Anti-Corruption Compliance Program
As financial systems become more automated, companies are turning more to analytics as a tool for compliance monitoring.
Monitoring is a critical component of an effective anti-corruption compliance program.
Anti-Corruption Compliance Program
The U.S. Department of Justice (DOJ) has consistently stated that one of the minimum requirements of an effective anti-corruption compliance program is having a system monitoring the effectiveness of the compliance program, including anti-corruption compliance audits, to identify any potential "red flags" in the business operations.
Compliance programs that are not monitored are generally not very effective. Anti-corruption audits have a powerful deterrent effect. They send a message that the senior management is committed to compliance and that they are testing to make sure compliance is achieved. Appropriate follow-up and disciplinary action are crucial to creating an anti-corruption culture.
Building an anti-corruption monitoring program
Monitoring enables a company to understand the effectiveness of its anti-corruption compliance program and where future efforts should focus to minimize risks. It can, however, be a challenge to determine what to measure, how to do it, and how to report the results in a way that stimulates action rather than fosters bureaucracy.
Key steps include:
- Develop monitoring plan - The monitoring plan should be based on a thorough risk assessment. The risk assessment will add efficiency and credibility.
- Define roles and responsibilities - Organizations tailor the roles and responsibilities for the anti-corruption monitoring program based on the structure, resources, size, and particular risks where the companies operate. A common approach is tasking the compliance department with enforcing the program, and tasking the internal audit department to perform periodic audits of the program.
- Plan the Anti-corruption compliance audit - The primary objectives of the audit are to test the effectiveness of the current anti-corruption compliance program and identify potential bribery and corruption risks to the organization.
Conducting the anti-corruption compliance audit
When conducting an anti-corruption compliance audit, activities focus around the review of policies and procedures, the general ledger and accounting system, detailed testing on certain areas such as cash disbursements and third-party intermediaries.
- Policies and procedures - Given that a large part of conducting the audit relates to testing compliance with the policies and procedures in place, it is important that the audit team obtain all anti-corruption related policies and procedures in advance to familiarize themselves prior to commencing fieldwork.
- General ledger account review - The chart of accounts and trial balance for the business unit under review should be obtained and the team should request transaction-level detail of selected G/L accounts and, on a judgmental basis, select a sample of transactions for testing and request supporting documentation.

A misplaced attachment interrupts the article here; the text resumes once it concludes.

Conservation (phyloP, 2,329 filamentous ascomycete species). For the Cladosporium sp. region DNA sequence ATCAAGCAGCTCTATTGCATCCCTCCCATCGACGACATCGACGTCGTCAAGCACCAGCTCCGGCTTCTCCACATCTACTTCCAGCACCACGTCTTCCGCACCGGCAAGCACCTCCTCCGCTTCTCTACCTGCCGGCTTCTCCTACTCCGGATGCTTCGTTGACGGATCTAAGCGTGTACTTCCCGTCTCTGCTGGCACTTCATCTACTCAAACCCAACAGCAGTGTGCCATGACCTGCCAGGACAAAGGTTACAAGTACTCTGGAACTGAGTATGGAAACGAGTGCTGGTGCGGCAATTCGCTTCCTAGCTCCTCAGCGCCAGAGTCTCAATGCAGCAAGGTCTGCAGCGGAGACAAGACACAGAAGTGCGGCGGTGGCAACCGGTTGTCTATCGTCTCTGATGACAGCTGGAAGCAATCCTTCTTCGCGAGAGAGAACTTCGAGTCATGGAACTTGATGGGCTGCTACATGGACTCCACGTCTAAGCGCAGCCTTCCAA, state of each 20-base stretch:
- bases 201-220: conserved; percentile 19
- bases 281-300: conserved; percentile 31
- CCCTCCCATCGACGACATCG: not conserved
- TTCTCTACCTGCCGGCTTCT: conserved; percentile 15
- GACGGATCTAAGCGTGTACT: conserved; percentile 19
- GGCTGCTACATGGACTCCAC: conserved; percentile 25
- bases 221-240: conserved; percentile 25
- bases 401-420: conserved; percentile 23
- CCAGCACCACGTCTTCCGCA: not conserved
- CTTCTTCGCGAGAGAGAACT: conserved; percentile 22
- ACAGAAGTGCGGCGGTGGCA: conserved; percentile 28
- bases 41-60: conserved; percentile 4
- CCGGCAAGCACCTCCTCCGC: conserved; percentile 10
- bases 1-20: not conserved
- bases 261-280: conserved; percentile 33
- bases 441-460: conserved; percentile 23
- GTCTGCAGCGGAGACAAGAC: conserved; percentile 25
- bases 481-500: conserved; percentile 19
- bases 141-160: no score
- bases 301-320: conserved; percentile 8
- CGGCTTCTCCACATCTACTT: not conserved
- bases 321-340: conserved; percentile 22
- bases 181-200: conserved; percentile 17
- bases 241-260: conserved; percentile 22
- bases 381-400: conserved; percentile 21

- Cash disbursements - The audit team should obtain a disbursements schedule by vendor with total dollar amounts spent for the years under review.
- Payments to third-party sales intermediaries - An area of special focus for the audit team are payments to third-party intermediaries, sales representatives, agents, and consultants.
- Transaction testing - Testing should focus on adequate documentation as to the nature and purpose of the transactions, payment approvals, agreement with the underlying contracts, and proper recording of the transaction in the company's books and records.
- Interviews - Conducting interviews with individuals in key roles related to anti-corruption compliance is often the most critical part of the audit.
- Anti-corruption training compliance - The audit should also test compliance with required anti-corruption training.
- Reporting - The results of an anti-corruption audit are generally documented in a report which would include the scope of work performed, time frame of the testing, interviews conducted, detail incidents of non-compliance and recommendations for improvements.
As financial systems become more automated, companies are turning more to analytics as a tool for compliance monitoring. Analytics can be a very useful tool to complement a robust anti-corruption compliance program, and can be used in several ways as a monitoring tool—including as part of pre fieldwork for transaction testing related to an anti-corruption audit, as well as ongoing analysis of certain accounts or payments on a recurring basis.
Where companies have implemented financial software on a global basis, there are many analytical tools that may be used to identify and assess risk areas without leaving the confines of the corporate headquarters.
To detect bribery and corruption, new tools can be integrated into the anti-corruption monitoring program that incorporate model based statistical and textmining analysis, coupled with visual analytics. In other words, let the data speak for itself in terms of anomalies, rather than trying to identify the anomaly or rule being violated.
These analytics are known as anti-bribery and corruption analytics or ABC analytics and have the following characteristics:
- Diagnostic in nature
- Use advanced technology
- An interactive and intuitive process
- Increase audit efficiency
- Cost effective
- Repeatable and transferrable
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